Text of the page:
FMSEs and Other Findings from the Verizon 2019 Data Breach Investigations Report
When working to keep your organization secure, it’s important to know where the threats are coming from – and Verizon’s Data Breach Investigations Report (DBIR) is a great resource in understanding the current threat environment.
Verizon has been publishing the DBIR on an annual basis since 2008. The latest edition is the most comprehensive yet, with 73 contributors providing data on 41,686 security incidents and 2,013 confirmed breaches.
There’s a French saying, “plus ça change, plus c'est la même chose,” the more things change, the more they stay the same. Technology is evolving rapidly, but the changes in cyber threats are incremental from year to year. The biggest motivation for cybercrime continues to be financial – credit card theft and ransomware are as popular among cyberthieves as they ever were (as opposed, for example, to cyber-espionage: crime targeting theft of company secrets for competitive advantage). As companies respond to cyberattacks with enhanced security measures, the bad guys respond by seeking easier targets.
A prime example is the rise in financially-motivated social engineering (FMSE) attacks noted in the report. These are defined as incidents that featured a “social” element but did not involve malware installation or employee misuse – with a significant increase in business email compromise being the main impetus for naming this as a new and separate subset in the report. Bottom line: humans are far easier to “hack” than a properly configured firewall or a comprehensive endpoint protection tool set.
That said, let’s dive into the numbers:
29% of all data breaches were accomplished using stolen credentials. This highlights the need for maintaining good password hygiene throughout the organization: change passwords regularly, require strong passwords, encourage users not to reuse passwords, and enable multifactor authentication where possible.
Exploitation of Vulnerabilities
Even though only 6% of all breaches involved exploitation of vulnerabilities, it’s still worthwhile to keep all software up-to-date with updates and patches to prevent becoming a part of that 6% statistic.
Malware is as popular as ever, with 28% of all breaches involving malware. About one fourth of the malware-related incidents were accompanied by ransom demands, falling squarely into the category of ransomware. Educating employees and establishing clear best practices and protocols can assist in keeping malware clickthrough rates low, but that’s not really enough if a single erroneous click is all it takes to expose your entire network to a debilitating attack. Analysts increasingly recommend isolating web browsing activity off-network to ensure that malware cannot gain access to network devices via the web, regardless of what links your users click. In addition, downloaded files should be cleansed thoroughly before they are permitted onto the network device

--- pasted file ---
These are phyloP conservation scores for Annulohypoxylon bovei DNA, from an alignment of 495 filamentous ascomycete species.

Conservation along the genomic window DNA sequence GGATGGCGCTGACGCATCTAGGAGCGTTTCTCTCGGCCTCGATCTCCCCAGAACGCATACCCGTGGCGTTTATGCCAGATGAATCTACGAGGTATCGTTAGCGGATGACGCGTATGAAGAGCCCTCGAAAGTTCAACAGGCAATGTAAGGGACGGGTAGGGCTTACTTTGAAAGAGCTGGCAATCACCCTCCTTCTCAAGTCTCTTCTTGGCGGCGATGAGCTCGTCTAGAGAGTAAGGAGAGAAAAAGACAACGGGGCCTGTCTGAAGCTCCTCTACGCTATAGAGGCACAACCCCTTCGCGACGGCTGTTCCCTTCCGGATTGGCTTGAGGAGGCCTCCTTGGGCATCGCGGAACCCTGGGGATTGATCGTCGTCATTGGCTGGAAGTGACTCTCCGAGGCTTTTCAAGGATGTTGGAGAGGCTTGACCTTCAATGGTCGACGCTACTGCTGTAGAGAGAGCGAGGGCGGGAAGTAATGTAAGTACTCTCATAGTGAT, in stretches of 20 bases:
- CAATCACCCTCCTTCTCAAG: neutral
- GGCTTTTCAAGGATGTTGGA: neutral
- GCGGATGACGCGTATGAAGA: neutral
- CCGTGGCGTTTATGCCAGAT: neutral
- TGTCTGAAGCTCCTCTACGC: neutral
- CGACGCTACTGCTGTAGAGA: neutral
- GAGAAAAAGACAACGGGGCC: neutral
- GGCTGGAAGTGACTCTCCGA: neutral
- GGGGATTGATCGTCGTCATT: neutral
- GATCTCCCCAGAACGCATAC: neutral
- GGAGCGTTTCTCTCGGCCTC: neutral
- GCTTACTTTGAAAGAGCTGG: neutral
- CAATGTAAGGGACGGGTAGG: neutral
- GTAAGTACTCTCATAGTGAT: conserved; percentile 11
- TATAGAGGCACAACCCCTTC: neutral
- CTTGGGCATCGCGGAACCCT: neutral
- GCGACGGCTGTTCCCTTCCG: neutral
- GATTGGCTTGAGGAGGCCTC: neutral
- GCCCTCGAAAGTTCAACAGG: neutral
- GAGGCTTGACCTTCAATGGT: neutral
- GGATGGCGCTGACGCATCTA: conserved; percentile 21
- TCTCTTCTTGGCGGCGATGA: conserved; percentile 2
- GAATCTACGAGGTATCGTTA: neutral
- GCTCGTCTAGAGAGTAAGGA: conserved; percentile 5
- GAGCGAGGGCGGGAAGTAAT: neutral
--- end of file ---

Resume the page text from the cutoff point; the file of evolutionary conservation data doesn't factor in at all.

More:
The Human Factor
The better we get at improving our technology, the more significant the human factor becomes in data breaches. The only threat actions in data breaches that have grown in the past few years are both user based: human error and social engineering attacks. 21% of data breaches involved human error, which can include sending an email with company data to the wrong recipient or accidentally publishing sensitive data on a public website (oops!). The report also indicates that users are significantly more susceptible to social attacks they receive on mobile devices.
Last but not least, phishing remains a favorite technique for cybercriminals. 32% of all breaches involved phishing. The good news is users are wising up to phishing attacks: clickthrough rates on phishing emails is down to 3%, down substantially from 25% a few years ago. The bad news is “phishermen” are getting more sophisticated: spear phishing attacks specifically targeting senior executives, including CEOs, are up. The report also indicated an increase in business email compromise (BEC) attacks. As Alex Pinto, head of Verizon security research, said in an interview with Security Week, “why bother hacking companies when we can just email the CFO and get him to send us money?”
One way to help combat phishing attacks of all kinds is by implementing zero-trust browsing across your organization. A zero-trust approach dictates that all unknown web code must be executed off-network, in an isolated ‘single-use’ environment, while users receive only a clean interactive media stream to their local device. In addition, untrusted web pages should open in read-only mode, to prevent unsuspecting users from entering credentials on phishing sites.
Although specific attack vectors may shift over time, many of the basic techniques used by cybercriminals remain the same. Phishing, malware, stolen credentials are perennially popular. Human error continues to drive many data breaches. Keeping your data secure requires effort and vigilance. Some things you can do to secure your data include:
- Train your users to be careful – social engineering, spear phishing attacks, and accidental clicks are all major causes of breaches
- Protect user credentials and enforce good password hygiene
- Keep software patched and up to date – after all, an ounce of cyber prevention could be worth $143 million in cure
- Consider adopting virtual client computing to help keep sensitive data off of vulnerable endpoint devices – especially in the context of remote and/or mobile devices
- Lock down vulnerable attack surfaces such as email and web browsers using a “zero trust” approach to ensure that, even when users make an all-too human lapse in judgment and click on the “wrong” links, your networks remain uncompromised